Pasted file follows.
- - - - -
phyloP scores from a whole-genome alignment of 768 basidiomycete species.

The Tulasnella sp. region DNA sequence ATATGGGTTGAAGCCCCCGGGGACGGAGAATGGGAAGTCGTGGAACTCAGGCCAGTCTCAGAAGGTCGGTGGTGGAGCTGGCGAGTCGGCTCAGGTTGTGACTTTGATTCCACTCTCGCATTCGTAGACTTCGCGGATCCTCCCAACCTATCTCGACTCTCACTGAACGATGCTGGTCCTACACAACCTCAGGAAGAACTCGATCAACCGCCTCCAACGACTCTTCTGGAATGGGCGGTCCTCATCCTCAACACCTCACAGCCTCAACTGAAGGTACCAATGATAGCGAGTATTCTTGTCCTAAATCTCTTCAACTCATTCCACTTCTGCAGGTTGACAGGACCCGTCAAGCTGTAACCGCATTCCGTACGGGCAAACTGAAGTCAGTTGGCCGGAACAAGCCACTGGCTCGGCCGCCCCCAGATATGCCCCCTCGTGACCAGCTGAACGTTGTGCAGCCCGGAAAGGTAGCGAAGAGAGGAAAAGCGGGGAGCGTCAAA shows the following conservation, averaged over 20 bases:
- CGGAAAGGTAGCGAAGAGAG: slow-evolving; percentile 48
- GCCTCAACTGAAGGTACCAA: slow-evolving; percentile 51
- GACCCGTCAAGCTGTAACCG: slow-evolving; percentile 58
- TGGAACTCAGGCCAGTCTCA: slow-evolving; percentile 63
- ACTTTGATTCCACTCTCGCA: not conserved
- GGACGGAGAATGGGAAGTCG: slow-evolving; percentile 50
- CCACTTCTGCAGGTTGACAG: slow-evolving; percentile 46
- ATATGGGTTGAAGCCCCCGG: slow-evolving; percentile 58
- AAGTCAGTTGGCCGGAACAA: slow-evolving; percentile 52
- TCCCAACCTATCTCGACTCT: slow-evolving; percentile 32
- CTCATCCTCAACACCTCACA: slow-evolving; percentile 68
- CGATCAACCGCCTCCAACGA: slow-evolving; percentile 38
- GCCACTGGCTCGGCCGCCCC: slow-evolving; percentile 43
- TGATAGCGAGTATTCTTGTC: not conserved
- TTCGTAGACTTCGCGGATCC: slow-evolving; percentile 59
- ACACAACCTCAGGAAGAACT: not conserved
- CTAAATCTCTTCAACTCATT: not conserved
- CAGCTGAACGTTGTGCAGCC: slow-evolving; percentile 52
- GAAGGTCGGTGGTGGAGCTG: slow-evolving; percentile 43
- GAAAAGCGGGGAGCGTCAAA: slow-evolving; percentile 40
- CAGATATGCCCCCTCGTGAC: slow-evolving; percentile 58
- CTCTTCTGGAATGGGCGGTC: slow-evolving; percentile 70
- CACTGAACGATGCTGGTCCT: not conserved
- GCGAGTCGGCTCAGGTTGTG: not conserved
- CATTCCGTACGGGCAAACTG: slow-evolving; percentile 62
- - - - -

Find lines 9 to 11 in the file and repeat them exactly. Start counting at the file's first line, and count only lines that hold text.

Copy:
- CCACTTCTGCAGGTTGACAG: slow-evolving; percentile 46
- ATATGGGTTGAAGCCCCCGG: slow-evolving; percentile 58
- AAGTCAGTTGGCCGGAACAA: slow-evolving; percentile 52